Loyal readers of this column, of which there are tens, perhaps, know that I talk about Dak Prescott and Tony Romo a lot. Basically, I realize now, it's part of my grieving process. It all happened so abruptly, and things are so weird now.

Sports are basically run by narratives, like underdog achieves great success or, guy who never wins the big one wins the big one, or young, talented team finally breaks through – or whatever - that the aftermath of Tony's retirement feels like unfinished business.

He was so good, for so long, and it never amounted to anything, and that's not supposed to happen in sports; on some level defies the reason we all became sports fans. And in fact, Tony didn't just need vindication in the eyes of the league, he needed it in the eyes of many Dallas Cowboys fans, who were addicted to the idea that the best win games no matter what.

So we're in this tough situation right now where it feels like half the Cowboys fans in the world are sad Tony never got the chance to play with a team this good, and half are glad Tony is gone and think the team is good because of Dak – as I've covered in other columns before.

This, however, is the start of another story. That's the weird part. The way last year went made some people feel that we were in, in fact, that natural development of previous events. QB plays hard, never quite breaks through; young, confident guy shows up and takes the team over the top.

In fact, this is year two, not year ten, and it has its own narrative arc. What it will be, we know not – such is the way of things. It's hard to live with when you're also living with something that will always be unfinished.

But if you're like me, then your prevailing feeling watching the Oakland game was, at least it's interesting. I think the Cowboys were pretty clearly the better team and, at least, Sunday, the Raiders had the better QB. Dak was not bad, and either of his INTs could have worked out differently in other circumstances.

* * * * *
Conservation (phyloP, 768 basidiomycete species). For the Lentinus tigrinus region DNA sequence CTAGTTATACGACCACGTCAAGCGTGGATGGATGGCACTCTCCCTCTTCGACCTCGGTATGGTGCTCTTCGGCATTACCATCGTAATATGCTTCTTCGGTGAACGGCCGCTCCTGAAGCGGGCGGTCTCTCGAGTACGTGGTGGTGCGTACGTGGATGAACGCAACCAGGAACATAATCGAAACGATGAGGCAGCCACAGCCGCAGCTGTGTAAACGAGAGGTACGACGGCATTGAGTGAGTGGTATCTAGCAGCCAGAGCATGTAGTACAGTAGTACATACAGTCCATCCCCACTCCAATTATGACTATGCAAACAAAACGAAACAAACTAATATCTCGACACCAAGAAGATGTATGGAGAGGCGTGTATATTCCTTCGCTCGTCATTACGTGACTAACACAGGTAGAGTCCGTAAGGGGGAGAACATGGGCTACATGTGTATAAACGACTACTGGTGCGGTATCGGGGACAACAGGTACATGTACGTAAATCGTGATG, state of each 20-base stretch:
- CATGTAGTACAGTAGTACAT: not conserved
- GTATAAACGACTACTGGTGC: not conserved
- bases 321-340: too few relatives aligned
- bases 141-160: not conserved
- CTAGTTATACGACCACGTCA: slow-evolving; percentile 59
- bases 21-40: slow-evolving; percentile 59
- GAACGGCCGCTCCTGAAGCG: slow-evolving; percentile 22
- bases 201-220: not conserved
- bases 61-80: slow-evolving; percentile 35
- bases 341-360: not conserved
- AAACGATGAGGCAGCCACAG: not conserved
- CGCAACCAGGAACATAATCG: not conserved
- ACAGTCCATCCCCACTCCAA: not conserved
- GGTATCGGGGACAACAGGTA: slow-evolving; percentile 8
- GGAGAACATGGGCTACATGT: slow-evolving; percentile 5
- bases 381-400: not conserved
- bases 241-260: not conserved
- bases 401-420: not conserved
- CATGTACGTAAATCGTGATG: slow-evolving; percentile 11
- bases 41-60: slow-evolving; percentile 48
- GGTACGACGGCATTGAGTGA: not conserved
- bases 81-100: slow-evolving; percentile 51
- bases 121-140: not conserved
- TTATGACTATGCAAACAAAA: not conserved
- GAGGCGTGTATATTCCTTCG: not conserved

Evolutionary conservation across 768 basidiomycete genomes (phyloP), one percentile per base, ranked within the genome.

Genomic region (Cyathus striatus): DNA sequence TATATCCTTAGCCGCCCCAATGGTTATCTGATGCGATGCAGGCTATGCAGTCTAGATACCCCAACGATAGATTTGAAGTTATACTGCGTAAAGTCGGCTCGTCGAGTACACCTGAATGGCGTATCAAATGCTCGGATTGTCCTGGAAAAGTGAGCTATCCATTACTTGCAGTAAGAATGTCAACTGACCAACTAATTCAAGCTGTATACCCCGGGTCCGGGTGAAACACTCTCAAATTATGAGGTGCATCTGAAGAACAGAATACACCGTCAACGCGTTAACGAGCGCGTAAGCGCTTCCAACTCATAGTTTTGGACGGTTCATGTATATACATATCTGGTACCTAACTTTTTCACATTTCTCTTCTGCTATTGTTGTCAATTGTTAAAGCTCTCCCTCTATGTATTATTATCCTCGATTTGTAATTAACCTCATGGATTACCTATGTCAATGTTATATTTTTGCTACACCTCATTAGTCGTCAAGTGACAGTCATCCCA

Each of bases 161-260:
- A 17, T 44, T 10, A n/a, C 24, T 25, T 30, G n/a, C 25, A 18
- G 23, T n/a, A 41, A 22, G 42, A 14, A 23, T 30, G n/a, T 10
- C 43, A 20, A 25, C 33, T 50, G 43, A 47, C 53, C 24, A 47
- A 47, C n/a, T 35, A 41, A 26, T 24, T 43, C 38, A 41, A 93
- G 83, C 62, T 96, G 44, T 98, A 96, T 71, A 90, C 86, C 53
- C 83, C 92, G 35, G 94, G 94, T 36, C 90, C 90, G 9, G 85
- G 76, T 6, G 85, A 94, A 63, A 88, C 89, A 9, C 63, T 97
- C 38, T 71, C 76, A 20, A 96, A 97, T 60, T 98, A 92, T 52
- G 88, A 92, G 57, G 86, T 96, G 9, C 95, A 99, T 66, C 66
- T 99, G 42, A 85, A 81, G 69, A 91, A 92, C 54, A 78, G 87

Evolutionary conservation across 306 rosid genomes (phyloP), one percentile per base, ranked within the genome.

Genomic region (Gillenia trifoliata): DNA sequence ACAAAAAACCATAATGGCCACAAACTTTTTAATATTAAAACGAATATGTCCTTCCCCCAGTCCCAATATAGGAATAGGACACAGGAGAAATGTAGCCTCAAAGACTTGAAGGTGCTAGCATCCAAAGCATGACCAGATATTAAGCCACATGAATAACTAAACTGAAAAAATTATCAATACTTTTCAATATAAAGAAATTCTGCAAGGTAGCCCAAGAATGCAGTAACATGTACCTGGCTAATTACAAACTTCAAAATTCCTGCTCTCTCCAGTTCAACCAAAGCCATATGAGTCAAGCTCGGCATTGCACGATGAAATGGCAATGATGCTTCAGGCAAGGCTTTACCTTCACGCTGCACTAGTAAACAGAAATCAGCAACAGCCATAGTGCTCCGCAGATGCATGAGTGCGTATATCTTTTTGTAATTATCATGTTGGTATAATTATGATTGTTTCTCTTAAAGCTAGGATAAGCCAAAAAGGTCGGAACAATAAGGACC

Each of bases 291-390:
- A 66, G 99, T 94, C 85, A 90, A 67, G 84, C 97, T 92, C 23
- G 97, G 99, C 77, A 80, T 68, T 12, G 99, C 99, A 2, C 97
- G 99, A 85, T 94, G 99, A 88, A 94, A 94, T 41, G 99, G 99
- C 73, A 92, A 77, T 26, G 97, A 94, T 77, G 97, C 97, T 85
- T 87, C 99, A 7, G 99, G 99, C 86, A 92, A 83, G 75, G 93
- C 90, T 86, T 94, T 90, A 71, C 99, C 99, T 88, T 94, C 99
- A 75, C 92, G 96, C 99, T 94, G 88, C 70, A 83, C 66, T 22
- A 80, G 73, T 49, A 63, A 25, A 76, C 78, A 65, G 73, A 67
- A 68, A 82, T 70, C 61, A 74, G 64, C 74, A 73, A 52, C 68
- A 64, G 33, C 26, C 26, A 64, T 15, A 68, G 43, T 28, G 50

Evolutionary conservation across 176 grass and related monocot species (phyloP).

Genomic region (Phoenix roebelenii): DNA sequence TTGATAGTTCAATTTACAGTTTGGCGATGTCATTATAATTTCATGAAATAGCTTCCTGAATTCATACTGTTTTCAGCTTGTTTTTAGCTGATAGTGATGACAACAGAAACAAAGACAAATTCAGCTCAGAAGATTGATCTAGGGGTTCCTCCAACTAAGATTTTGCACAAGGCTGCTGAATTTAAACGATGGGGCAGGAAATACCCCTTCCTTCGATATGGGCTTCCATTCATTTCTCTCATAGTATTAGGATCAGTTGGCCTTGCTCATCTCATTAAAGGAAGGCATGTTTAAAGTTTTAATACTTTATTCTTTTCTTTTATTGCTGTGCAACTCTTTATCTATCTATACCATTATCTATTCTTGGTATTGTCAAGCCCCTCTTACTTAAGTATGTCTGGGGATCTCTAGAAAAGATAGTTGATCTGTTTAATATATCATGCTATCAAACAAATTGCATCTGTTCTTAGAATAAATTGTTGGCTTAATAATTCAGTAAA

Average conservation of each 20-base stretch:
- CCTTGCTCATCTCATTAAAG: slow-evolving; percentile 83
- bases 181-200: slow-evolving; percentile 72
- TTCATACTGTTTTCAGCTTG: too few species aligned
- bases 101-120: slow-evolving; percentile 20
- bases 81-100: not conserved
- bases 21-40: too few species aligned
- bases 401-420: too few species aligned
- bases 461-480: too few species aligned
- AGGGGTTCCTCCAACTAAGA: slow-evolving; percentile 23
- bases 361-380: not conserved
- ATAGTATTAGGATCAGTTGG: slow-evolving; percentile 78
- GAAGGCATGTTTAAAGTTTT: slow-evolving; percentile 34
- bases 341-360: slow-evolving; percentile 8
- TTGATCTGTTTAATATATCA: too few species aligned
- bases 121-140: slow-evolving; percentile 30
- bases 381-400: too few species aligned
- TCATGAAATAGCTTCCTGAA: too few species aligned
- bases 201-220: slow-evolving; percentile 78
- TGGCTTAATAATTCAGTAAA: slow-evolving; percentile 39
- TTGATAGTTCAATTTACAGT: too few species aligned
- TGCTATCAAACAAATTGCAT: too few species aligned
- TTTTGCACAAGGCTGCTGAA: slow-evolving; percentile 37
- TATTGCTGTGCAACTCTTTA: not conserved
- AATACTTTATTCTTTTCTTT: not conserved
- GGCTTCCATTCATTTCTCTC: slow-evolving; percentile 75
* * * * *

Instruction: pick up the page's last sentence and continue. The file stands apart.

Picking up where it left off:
Neither was he that good, while Derek Carr stood in the pocket and made throws with guys all over him. Meanwhile, the Cowboys went away from a running game that had been working out great, then broke all their own rules with a handful of trick players.

You know, a low scoring game like that, most of the time you're probably thinking it's either offensive ineptness or defensive brilliance. In fact, in this case, it wasn't either. It was long, time-consuming drives mostly. Take the second half – Oakland started it off with a 90 yard TD drive, then scored again off a Cowboys INT.

The Boys responded with an 11 play, 75 yard TD drive, and OAK came back with a 10 play, 53 yarder. Then, of course, at the end, the Cowboys kicked a FG after coming about an inch short, and the Raiders lost because they made it even a little bit farther than that, but lost the ball. And, we were treated to the weirdest first-down measurement of all time.

All in all, this story is starting out pretty well. The Cowboys could win ten games and miss the playoffs, but that hurts a lot worse if it's in year ten of an aging team. Football is a violent game, and things change quickly, but it's fun to do something new – even if it's hard to give up on what almost was. I particularly enjoyed the young CBs, Jourdan Lewis and Chidobe Awuzie – not to mention my new favorite, Rod Smith. It's not so bad to be here instead of there.

Do you still miss Tony Romo or have you moved on to the Dak bandwagon? Share your thoughts with Andy on Twitter @andytobo.